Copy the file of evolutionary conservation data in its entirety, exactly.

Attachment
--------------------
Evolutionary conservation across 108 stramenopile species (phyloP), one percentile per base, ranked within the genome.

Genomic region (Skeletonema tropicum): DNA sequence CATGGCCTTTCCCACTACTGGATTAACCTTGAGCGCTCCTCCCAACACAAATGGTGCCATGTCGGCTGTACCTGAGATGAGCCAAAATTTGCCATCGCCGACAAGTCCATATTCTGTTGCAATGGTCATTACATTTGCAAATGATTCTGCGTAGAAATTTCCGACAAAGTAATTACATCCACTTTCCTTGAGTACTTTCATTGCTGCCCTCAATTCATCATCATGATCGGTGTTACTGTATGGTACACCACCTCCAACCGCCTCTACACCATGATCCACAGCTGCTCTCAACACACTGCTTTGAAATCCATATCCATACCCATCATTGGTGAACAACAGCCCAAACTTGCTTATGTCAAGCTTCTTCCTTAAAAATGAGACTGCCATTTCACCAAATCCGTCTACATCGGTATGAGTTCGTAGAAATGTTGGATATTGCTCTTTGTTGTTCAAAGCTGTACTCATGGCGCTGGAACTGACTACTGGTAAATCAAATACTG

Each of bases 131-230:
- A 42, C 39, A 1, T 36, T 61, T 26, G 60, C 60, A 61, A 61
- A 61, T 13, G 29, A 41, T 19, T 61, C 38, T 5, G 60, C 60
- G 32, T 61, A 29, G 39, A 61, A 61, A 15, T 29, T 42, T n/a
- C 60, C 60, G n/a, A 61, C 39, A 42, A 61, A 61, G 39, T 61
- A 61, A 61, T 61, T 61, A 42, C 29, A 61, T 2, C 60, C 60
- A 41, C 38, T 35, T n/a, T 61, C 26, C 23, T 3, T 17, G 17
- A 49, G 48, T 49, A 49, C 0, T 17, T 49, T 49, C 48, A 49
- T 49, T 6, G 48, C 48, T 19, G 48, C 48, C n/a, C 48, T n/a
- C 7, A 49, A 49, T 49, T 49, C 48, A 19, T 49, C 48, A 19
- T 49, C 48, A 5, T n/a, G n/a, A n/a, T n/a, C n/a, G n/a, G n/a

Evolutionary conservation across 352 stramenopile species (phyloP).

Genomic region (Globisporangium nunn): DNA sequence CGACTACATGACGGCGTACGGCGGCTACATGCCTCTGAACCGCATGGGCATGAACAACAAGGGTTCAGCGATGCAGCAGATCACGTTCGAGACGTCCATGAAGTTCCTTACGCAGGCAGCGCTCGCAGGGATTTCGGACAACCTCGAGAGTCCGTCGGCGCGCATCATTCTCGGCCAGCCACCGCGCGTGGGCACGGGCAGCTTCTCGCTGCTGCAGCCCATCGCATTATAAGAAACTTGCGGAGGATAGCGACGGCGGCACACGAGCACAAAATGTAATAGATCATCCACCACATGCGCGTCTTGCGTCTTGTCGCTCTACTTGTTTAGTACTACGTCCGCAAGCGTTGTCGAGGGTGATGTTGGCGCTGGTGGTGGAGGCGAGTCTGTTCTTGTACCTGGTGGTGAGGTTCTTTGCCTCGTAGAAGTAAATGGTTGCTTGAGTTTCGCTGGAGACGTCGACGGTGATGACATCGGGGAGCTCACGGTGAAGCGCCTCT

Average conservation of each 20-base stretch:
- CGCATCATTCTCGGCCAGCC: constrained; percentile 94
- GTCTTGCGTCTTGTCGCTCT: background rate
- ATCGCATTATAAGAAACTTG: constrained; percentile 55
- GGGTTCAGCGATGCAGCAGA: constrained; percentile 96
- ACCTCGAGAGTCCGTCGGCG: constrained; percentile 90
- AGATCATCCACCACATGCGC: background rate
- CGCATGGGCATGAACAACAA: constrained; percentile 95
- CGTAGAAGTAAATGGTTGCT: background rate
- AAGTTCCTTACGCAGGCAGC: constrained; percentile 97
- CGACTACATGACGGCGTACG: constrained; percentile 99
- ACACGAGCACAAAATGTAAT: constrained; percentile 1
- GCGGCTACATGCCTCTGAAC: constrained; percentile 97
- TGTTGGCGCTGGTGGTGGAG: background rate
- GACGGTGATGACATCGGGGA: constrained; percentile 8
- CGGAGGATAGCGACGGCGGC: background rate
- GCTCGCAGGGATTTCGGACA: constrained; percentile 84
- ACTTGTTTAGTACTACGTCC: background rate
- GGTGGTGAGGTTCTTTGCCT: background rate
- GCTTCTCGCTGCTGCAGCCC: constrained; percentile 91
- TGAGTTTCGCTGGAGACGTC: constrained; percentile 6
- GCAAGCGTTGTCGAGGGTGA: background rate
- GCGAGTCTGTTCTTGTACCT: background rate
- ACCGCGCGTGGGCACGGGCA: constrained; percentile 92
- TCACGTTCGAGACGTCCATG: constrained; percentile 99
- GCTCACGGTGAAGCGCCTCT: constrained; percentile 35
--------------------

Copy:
Evolutionary conservation across 108 stramenopile species (phyloP), one percentile per base, ranked within the genome.

Genomic region (Skeletonema tropicum): DNA sequence CATGGCCTTTCCCACTACTGGATTAACCTTGAGCGCTCCTCCCAACACAAATGGTGCCATGTCGGCTGTACCTGAGATGAGCCAAAATTTGCCATCGCCGACAAGTCCATATTCTGTTGCAATGGTCATTACATTTGCAAATGATTCTGCGTAGAAATTTCCGACAAAGTAATTACATCCACTTTCCTTGAGTACTTTCATTGCTGCCCTCAATTCATCATCATGATCGGTGTTACTGTATGGTACACCACCTCCAACCGCCTCTACACCATGATCCACAGCTGCTCTCAACACACTGCTTTGAAATCCATATCCATACCCATCATTGGTGAACAACAGCCCAAACTTGCTTATGTCAAGCTTCTTCCTTAAAAATGAGACTGCCATTTCACCAAATCCGTCTACATCGGTATGAGTTCGTAGAAATGTTGGATATTGCTCTTTGTTGTTCAAAGCTGTACTCATGGCGCTGGAACTGACTACTGGTAAATCAAATACTG

Each of bases 131-230:
- A 42, C 39, A 1, T 36, T 61, T 26, G 60, C 60, A 61, A 61
- A 61, T 13, G 29, A 41, T 19, T 61, C 38, T 5, G 60, C 60
- G 32, T 61, A 29, G 39, A 61, A 61, A 15, T 29, T 42, T n/a
- C 60, C 60, G n/a, A 61, C 39, A 42, A 61, A 61, G 39, T 61
- A 61, A 61, T 61, T 61, A 42, C 29, A 61, T 2, C 60, C 60
- A 41, C 38, T 35, T n/a, T 61, C 26, C 23, T 3, T 17, G 17
- A 49, G 48, T 49, A 49, C 0, T 17, T 49, T 49, C 48, A 49
- T 49, T 6, G 48, C 48, T 19, G 48, C 48, C n/a, C 48, T n/a
- C 7, A 49, A 49, T 49, T 49, C 48, A 19, T 49, C 48, A 19
- T 49, C 48, A 5, T n/a, G n/a, A n/a, T n/a, C n/a, G n/a, G n/a

Evolutionary conservation across 352 stramenopile species (phyloP).

Genomic region (Globisporangium nunn): DNA sequence CGACTACATGACGGCGTACGGCGGCTACATGCCTCTGAACCGCATGGGCATGAACAACAAGGGTTCAGCGATGCAGCAGATCACGTTCGAGACGTCCATGAAGTTCCTTACGCAGGCAGCGCTCGCAGGGATTTCGGACAACCTCGAGAGTCCGTCGGCGCGCATCATTCTCGGCCAGCCACCGCGCGTGGGCACGGGCAGCTTCTCGCTGCTGCAGCCCATCGCATTATAAGAAACTTGCGGAGGATAGCGACGGCGGCACACGAGCACAAAATGTAATAGATCATCCACCACATGCGCGTCTTGCGTCTTGTCGCTCTACTTGTTTAGTACTACGTCCGCAAGCGTTGTCGAGGGTGATGTTGGCGCTGGTGGTGGAGGCGAGTCTGTTCTTGTACCTGGTGGTGAGGTTCTTTGCCTCGTAGAAGTAAATGGTTGCTTGAGTTTCGCTGGAGACGTCGACGGTGATGACATCGGGGAGCTCACGGTGAAGCGCCTCT

Average conservation of each 20-base stretch:
- CGCATCATTCTCGGCCAGCC: constrained; percentile 94
- GTCTTGCGTCTTGTCGCTCT: background rate
- ATCGCATTATAAGAAACTTG: constrained; percentile 55
- GGGTTCAGCGATGCAGCAGA: constrained; percentile 96
- ACCTCGAGAGTCCGTCGGCG: constrained; percentile 90
- AGATCATCCACCACATGCGC: background rate
- CGCATGGGCATGAACAACAA: constrained; percentile 95
- CGTAGAAGTAAATGGTTGCT: background rate
- AAGTTCCTTACGCAGGCAGC: constrained; percentile 97
- CGACTACATGACGGCGTACG: constrained; percentile 99
- ACACGAGCACAAAATGTAAT: constrained; percentile 1
- GCGGCTACATGCCTCTGAAC: constrained; percentile 97
- TGTTGGCGCTGGTGGTGGAG: background rate
- GACGGTGATGACATCGGGGA: constrained; percentile 8
- CGGAGGATAGCGACGGCGGC: background rate
- GCTCGCAGGGATTTCGGACA: constrained; percentile 84
- ACTTGTTTAGTACTACGTCC: background rate
- GGTGGTGAGGTTCTTTGCCT: background rate
- GCTTCTCGCTGCTGCAGCCC: constrained; percentile 91
- TGAGTTTCGCTGGAGACGTC: constrained; percentile 6
- GCAAGCGTTGTCGAGGGTGA: background rate
- GCGAGTCTGTTCTTGTACCT: background rate
- ACCGCGCGTGGGCACGGGCA: constrained; percentile 92
- TCACGTTCGAGACGTCCATG: constrained; percentile 99
- GCTCACGGTGAAGCGCCTCT: constrained; percentile 35